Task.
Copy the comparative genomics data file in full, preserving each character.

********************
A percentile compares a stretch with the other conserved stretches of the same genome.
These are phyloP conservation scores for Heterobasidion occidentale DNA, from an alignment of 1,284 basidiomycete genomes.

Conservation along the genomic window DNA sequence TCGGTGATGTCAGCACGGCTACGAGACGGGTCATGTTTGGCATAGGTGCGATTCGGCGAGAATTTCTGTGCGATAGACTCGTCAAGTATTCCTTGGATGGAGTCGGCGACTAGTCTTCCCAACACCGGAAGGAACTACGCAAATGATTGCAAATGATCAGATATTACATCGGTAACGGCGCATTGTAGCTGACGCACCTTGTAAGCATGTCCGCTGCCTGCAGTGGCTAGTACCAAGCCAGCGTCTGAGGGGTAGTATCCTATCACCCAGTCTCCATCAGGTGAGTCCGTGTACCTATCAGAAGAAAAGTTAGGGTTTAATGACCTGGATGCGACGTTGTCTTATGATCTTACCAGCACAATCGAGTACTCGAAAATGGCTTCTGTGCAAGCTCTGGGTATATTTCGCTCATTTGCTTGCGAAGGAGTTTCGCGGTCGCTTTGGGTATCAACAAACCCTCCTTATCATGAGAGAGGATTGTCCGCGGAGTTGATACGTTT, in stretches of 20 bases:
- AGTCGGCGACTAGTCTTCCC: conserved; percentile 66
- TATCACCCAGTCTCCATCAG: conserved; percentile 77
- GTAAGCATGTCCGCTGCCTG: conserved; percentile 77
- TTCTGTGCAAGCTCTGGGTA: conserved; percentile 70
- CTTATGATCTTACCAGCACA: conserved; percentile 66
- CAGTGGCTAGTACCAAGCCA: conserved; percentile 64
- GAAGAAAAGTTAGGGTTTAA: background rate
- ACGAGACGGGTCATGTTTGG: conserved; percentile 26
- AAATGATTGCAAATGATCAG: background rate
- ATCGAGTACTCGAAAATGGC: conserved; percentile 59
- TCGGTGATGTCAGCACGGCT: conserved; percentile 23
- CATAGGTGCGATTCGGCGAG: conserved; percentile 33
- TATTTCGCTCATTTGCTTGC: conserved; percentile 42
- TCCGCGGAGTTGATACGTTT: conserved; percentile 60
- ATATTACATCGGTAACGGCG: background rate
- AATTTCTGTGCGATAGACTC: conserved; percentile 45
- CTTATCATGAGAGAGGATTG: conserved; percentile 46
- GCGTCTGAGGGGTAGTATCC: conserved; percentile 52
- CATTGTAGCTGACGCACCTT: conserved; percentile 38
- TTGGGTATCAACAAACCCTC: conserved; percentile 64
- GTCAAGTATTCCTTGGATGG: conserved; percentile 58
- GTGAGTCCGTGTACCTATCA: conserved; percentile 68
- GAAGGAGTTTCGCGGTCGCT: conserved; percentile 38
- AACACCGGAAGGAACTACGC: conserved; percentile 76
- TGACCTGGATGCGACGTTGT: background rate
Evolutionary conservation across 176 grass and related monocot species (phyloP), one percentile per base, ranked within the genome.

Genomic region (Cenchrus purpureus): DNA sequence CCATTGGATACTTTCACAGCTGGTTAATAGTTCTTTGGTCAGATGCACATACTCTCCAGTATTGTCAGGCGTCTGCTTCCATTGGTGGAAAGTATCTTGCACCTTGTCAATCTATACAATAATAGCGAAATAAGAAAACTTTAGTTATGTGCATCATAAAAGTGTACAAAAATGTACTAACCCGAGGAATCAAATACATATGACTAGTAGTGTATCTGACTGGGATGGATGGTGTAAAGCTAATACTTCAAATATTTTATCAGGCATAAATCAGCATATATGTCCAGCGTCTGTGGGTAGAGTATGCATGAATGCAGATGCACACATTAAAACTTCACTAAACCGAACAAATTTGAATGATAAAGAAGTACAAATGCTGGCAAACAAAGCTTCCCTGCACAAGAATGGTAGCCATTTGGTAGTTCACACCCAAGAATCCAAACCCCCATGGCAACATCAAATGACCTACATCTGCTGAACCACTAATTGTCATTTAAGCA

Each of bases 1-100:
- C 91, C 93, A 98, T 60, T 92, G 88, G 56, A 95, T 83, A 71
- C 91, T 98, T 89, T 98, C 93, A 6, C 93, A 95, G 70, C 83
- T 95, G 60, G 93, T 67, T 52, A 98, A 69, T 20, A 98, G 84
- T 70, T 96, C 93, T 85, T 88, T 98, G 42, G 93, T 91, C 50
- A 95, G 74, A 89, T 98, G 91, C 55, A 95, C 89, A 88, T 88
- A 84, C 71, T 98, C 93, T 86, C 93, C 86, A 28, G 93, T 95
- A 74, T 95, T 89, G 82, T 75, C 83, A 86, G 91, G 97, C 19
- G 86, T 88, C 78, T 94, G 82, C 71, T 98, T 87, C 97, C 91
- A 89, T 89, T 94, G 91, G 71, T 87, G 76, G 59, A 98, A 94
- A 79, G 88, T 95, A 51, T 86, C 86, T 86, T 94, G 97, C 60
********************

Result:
A percentile compares a stretch with the other conserved stretches of the same genome.
These are phyloP conservation scores for Heterobasidion occidentale DNA, from an alignment of 1,284 basidiomycete genomes.

Conservation along the genomic window DNA sequence TCGGTGATGTCAGCACGGCTACGAGACGGGTCATGTTTGGCATAGGTGCGATTCGGCGAGAATTTCTGTGCGATAGACTCGTCAAGTATTCCTTGGATGGAGTCGGCGACTAGTCTTCCCAACACCGGAAGGAACTACGCAAATGATTGCAAATGATCAGATATTACATCGGTAACGGCGCATTGTAGCTGACGCACCTTGTAAGCATGTCCGCTGCCTGCAGTGGCTAGTACCAAGCCAGCGTCTGAGGGGTAGTATCCTATCACCCAGTCTCCATCAGGTGAGTCCGTGTACCTATCAGAAGAAAAGTTAGGGTTTAATGACCTGGATGCGACGTTGTCTTATGATCTTACCAGCACAATCGAGTACTCGAAAATGGCTTCTGTGCAAGCTCTGGGTATATTTCGCTCATTTGCTTGCGAAGGAGTTTCGCGGTCGCTTTGGGTATCAACAAACCCTCCTTATCATGAGAGAGGATTGTCCGCGGAGTTGATACGTTT, in stretches of 20 bases:
- AGTCGGCGACTAGTCTTCCC: conserved; percentile 66
- TATCACCCAGTCTCCATCAG: conserved; percentile 77
- GTAAGCATGTCCGCTGCCTG: conserved; percentile 77
- TTCTGTGCAAGCTCTGGGTA: conserved; percentile 70
- CTTATGATCTTACCAGCACA: conserved; percentile 66
- CAGTGGCTAGTACCAAGCCA: conserved; percentile 64
- GAAGAAAAGTTAGGGTTTAA: background rate
- ACGAGACGGGTCATGTTTGG: conserved; percentile 26
- AAATGATTGCAAATGATCAG: background rate
- ATCGAGTACTCGAAAATGGC: conserved; percentile 59
- TCGGTGATGTCAGCACGGCT: conserved; percentile 23
- CATAGGTGCGATTCGGCGAG: conserved; percentile 33
- TATTTCGCTCATTTGCTTGC: conserved; percentile 42
- TCCGCGGAGTTGATACGTTT: conserved; percentile 60
- ATATTACATCGGTAACGGCG: background rate
- AATTTCTGTGCGATAGACTC: conserved; percentile 45
- CTTATCATGAGAGAGGATTG: conserved; percentile 46
- GCGTCTGAGGGGTAGTATCC: conserved; percentile 52
- CATTGTAGCTGACGCACCTT: conserved; percentile 38
- TTGGGTATCAACAAACCCTC: conserved; percentile 64
- GTCAAGTATTCCTTGGATGG: conserved; percentile 58
- GTGAGTCCGTGTACCTATCA: conserved; percentile 68
- GAAGGAGTTTCGCGGTCGCT: conserved; percentile 38
- AACACCGGAAGGAACTACGC: conserved; percentile 76
- TGACCTGGATGCGACGTTGT: background rate
Evolutionary conservation across 176 grass and related monocot species (phyloP), one percentile per base, ranked within the genome.

Genomic region (Cenchrus purpureus): DNA sequence CCATTGGATACTTTCACAGCTGGTTAATAGTTCTTTGGTCAGATGCACATACTCTCCAGTATTGTCAGGCGTCTGCTTCCATTGGTGGAAAGTATCTTGCACCTTGTCAATCTATACAATAATAGCGAAATAAGAAAACTTTAGTTATGTGCATCATAAAAGTGTACAAAAATGTACTAACCCGAGGAATCAAATACATATGACTAGTAGTGTATCTGACTGGGATGGATGGTGTAAAGCTAATACTTCAAATATTTTATCAGGCATAAATCAGCATATATGTCCAGCGTCTGTGGGTAGAGTATGCATGAATGCAGATGCACACATTAAAACTTCACTAAACCGAACAAATTTGAATGATAAAGAAGTACAAATGCTGGCAAACAAAGCTTCCCTGCACAAGAATGGTAGCCATTTGGTAGTTCACACCCAAGAATCCAAACCCCCATGGCAACATCAAATGACCTACATCTGCTGAACCACTAATTGTCATTTAAGCA

Each of bases 1-100:
- C 91, C 93, A 98, T 60, T 92, G 88, G 56, A 95, T 83, A 71
- C 91, T 98, T 89, T 98, C 93, A 6, C 93, A 95, G 70, C 83
- T 95, G 60, G 93, T 67, T 52, A 98, A 69, T 20, A 98, G 84
- T 70, T 96, C 93, T 85, T 88, T 98, G 42, G 93, T 91, C 50
- A 95, G 74, A 89, T 98, G 91, C 55, A 95, C 89, A 88, T 88
- A 84, C 71, T 98, C 93, T 86, C 93, C 86, A 28, G 93, T 95
- A 74, T 95, T 89, G 82, T 75, C 83, A 86, G 91, G 97, C 19
- G 86, T 88, C 78, T 94, G 82, C 71, T 98, T 87, C 97, C 91
- A 89, T 89, T 94, G 91, G 71, T 87, G 76, G 59, A 98, A 94
- A 79, G 88, T 95, A 51, T 86, C 86, T 86, T 94, G 97, C 60